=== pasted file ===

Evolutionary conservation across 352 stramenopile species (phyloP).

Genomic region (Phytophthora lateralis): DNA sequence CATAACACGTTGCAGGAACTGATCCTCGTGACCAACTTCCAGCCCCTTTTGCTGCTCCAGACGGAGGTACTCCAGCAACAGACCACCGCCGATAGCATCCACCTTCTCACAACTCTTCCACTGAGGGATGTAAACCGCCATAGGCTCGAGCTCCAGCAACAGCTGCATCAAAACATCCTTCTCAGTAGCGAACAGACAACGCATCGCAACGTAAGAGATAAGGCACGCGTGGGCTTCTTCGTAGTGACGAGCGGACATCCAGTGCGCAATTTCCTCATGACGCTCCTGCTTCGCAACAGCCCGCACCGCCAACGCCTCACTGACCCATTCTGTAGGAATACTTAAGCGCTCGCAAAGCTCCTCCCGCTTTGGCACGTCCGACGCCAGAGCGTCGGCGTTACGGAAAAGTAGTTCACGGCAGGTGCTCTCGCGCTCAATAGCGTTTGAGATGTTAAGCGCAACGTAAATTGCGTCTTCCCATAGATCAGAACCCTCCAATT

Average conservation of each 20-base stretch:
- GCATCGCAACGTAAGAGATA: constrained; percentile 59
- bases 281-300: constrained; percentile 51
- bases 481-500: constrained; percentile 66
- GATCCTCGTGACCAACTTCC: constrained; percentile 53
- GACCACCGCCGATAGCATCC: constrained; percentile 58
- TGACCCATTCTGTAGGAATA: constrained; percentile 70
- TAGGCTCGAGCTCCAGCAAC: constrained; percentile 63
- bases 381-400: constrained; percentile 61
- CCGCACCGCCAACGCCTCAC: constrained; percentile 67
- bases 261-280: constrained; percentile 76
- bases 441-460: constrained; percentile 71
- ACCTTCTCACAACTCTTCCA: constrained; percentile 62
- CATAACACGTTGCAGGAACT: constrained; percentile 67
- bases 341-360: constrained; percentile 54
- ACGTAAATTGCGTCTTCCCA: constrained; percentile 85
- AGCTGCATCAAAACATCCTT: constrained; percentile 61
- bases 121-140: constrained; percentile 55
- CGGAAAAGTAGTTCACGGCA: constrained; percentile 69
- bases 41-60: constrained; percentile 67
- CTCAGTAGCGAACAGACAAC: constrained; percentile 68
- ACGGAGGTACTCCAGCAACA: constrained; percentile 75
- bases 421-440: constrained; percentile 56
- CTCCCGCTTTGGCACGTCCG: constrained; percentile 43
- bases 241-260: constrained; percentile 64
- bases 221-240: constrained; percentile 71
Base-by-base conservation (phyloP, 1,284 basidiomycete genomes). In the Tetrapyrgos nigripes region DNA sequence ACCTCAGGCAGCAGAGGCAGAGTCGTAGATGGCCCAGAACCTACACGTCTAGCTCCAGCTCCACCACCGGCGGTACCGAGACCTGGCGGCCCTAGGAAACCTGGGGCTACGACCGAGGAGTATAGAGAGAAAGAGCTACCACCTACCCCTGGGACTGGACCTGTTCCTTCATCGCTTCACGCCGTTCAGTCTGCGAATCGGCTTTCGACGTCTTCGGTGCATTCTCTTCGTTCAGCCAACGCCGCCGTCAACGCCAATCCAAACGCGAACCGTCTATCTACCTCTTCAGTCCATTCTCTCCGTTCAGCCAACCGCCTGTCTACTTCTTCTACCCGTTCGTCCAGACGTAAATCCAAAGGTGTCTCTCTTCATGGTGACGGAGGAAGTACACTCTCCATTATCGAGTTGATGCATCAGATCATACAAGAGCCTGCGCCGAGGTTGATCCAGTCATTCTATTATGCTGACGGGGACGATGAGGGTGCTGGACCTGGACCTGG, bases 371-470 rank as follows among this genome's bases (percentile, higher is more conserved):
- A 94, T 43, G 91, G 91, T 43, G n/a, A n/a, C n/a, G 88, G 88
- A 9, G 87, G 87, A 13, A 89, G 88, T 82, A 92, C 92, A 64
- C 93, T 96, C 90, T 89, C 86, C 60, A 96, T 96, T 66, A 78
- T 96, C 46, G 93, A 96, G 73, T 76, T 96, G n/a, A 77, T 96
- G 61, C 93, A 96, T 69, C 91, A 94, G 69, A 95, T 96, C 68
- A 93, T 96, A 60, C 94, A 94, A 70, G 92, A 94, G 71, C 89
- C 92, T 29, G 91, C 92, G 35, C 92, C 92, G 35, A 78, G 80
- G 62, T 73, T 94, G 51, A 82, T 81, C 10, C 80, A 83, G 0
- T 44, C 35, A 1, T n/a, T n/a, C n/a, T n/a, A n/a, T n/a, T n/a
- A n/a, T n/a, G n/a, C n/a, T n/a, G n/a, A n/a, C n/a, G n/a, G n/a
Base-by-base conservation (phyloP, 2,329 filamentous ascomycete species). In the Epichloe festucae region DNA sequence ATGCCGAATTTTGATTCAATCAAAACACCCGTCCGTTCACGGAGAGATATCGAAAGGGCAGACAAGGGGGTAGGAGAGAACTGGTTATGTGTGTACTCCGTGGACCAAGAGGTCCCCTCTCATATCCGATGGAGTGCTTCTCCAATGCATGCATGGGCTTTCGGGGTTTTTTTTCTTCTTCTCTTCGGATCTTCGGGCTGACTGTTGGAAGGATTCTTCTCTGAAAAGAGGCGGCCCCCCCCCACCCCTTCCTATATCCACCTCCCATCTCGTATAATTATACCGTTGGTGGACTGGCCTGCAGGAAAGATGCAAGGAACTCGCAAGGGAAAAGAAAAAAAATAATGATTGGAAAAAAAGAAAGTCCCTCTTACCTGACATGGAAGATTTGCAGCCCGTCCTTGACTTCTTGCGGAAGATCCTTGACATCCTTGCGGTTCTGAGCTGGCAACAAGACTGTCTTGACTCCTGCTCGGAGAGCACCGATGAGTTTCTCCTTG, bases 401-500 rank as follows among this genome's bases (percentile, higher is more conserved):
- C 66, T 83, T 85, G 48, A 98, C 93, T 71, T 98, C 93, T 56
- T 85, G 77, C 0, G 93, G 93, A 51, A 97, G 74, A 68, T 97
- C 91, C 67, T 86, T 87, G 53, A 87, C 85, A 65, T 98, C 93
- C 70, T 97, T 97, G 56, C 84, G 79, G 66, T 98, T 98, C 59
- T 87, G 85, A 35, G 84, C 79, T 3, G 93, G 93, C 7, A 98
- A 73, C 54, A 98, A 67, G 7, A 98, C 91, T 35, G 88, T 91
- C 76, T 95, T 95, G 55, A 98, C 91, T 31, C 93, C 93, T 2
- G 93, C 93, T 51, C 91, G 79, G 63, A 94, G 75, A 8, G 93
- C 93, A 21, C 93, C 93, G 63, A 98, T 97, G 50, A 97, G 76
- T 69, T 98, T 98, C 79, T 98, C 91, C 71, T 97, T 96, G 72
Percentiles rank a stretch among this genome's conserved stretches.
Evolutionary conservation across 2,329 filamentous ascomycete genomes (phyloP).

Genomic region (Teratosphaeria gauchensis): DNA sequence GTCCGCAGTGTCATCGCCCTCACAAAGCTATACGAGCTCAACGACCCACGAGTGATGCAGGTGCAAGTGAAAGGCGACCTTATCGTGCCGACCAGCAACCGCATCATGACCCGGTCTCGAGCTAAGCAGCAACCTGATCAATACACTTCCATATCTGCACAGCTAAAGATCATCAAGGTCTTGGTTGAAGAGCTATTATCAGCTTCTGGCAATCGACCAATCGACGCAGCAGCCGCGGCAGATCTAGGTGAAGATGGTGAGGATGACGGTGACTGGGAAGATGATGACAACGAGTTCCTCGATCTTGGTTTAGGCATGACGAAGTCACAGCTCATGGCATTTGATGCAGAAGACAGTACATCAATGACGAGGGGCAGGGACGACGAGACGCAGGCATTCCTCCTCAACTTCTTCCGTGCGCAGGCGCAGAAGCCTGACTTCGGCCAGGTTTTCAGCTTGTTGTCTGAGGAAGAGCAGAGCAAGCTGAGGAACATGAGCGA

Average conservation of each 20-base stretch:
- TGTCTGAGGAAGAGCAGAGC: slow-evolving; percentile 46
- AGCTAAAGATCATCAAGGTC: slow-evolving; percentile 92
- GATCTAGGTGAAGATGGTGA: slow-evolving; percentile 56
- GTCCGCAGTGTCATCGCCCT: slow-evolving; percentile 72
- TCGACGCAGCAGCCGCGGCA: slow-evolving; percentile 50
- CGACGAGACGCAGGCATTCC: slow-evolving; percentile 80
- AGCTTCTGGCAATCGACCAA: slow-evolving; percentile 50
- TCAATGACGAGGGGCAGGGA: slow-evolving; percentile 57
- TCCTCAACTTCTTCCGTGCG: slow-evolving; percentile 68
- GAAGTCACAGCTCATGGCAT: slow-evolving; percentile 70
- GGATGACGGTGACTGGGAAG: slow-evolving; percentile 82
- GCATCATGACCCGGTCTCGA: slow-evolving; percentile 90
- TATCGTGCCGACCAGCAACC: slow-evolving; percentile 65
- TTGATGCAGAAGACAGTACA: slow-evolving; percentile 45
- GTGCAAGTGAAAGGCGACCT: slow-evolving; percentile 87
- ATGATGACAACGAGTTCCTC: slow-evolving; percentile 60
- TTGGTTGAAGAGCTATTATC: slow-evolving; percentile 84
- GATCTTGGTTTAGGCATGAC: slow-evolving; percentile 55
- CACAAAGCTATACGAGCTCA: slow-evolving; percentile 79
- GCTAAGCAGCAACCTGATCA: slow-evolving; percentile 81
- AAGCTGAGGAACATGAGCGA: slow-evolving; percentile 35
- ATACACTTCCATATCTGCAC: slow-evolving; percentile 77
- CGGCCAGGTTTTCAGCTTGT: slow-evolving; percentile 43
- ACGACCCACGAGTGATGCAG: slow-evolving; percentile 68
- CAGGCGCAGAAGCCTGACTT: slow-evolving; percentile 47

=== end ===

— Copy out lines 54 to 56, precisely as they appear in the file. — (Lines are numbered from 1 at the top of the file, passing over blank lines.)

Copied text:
Average conservation of each 20-base stretch:
- TGTCTGAGGAAGAGCAGAGC: slow-evolving; percentile 46
- AGCTAAAGATCATCAAGGTC: slow-evolving; percentile 92